Stonehenge, a World Heritage Site, is a popular tourist destination, but well worth it. It's a marvel of Neolithic construction techniques. How did they get the blue stones from Wales, over 200km away, and how did they heave those immense heavy capstones on top of the upright stones? Other mysteries abound - was the site used for astronomy, rituals of the sun and moon, healing rites to cure disease, or rites of human sacrifice on the Slaughter Stone?

Stonehenge -
At Stonehenge, before going out to the stones, stop into the visitor center. You walk on the grassy circular ditch around the stones, but you can't get near them. This makes the stones seem even more mysterious, remote, inscrutable, defying graffiti and the touch of modern civilization. Even so, when we were there, a toddler ran out into the grassy area next to the stones, his parents had a hard time convincing him to get back on the path (another greasy handprint on those old stones).
Be sure to reserve timed tickets for entry in advance: book tickets
Tip: Stonhenge is situated on large grassy Salisbury Plain, surrounded by public access land. In the long days of summer, bring a picnic supper, and dine on the grass.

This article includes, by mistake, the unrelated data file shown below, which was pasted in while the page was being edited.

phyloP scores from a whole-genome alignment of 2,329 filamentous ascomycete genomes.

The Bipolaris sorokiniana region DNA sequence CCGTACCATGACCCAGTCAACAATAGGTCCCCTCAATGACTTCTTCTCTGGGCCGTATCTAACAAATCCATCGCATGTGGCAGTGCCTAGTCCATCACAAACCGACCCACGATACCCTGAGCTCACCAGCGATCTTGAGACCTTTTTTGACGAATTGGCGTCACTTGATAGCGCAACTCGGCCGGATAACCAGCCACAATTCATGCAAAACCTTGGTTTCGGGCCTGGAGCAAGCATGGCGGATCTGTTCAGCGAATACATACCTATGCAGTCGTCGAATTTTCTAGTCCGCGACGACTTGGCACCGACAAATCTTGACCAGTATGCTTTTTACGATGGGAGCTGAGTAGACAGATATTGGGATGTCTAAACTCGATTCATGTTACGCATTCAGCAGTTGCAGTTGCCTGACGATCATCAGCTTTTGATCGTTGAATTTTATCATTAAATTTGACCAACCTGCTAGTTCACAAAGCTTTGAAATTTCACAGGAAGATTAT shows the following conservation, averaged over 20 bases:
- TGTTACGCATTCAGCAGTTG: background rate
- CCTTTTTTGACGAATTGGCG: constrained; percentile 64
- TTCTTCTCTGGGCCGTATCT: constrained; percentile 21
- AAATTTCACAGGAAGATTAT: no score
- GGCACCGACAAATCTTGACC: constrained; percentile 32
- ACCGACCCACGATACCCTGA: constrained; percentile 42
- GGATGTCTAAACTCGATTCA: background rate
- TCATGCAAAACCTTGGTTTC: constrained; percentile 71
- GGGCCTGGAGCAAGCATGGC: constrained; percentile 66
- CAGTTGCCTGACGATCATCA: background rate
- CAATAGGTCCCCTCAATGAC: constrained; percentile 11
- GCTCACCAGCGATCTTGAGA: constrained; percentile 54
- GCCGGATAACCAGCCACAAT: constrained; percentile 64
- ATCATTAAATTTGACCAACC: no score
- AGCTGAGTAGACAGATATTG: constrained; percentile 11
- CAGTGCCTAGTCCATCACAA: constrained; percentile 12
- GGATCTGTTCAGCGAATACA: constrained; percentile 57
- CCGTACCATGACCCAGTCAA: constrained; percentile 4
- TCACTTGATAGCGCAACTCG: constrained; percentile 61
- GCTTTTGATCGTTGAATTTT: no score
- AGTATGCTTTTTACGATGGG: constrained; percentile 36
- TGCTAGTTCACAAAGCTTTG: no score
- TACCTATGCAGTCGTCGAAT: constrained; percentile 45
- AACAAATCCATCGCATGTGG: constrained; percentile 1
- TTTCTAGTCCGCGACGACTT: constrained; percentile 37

Avebury - Stonehenge is more famous, but Avebury is a much larger stone circle. The Neolithic stones in Avebury are sprinkled throughout the village, and kids can touch and climb on them. We had a great time running around the stones, spread over a large area, and having tea in the little village. There's also small museum with artifacts and archeology.
Also, stop off to take a look at Silbury Hill, the largest prehistoric man-made mound in Europe. Imagine piling up all that dirt with simple tools!
Wayland's Smithy (Ashbury, Oxfordshire) - Walk a short distance down The Ridgeway National Trail to find this Neolithic burial chamber, constructed over 5000 years ago. The long barrow is edged with huge, mystical-looking sarsen stones, and it's fun to hide in the small chambers.

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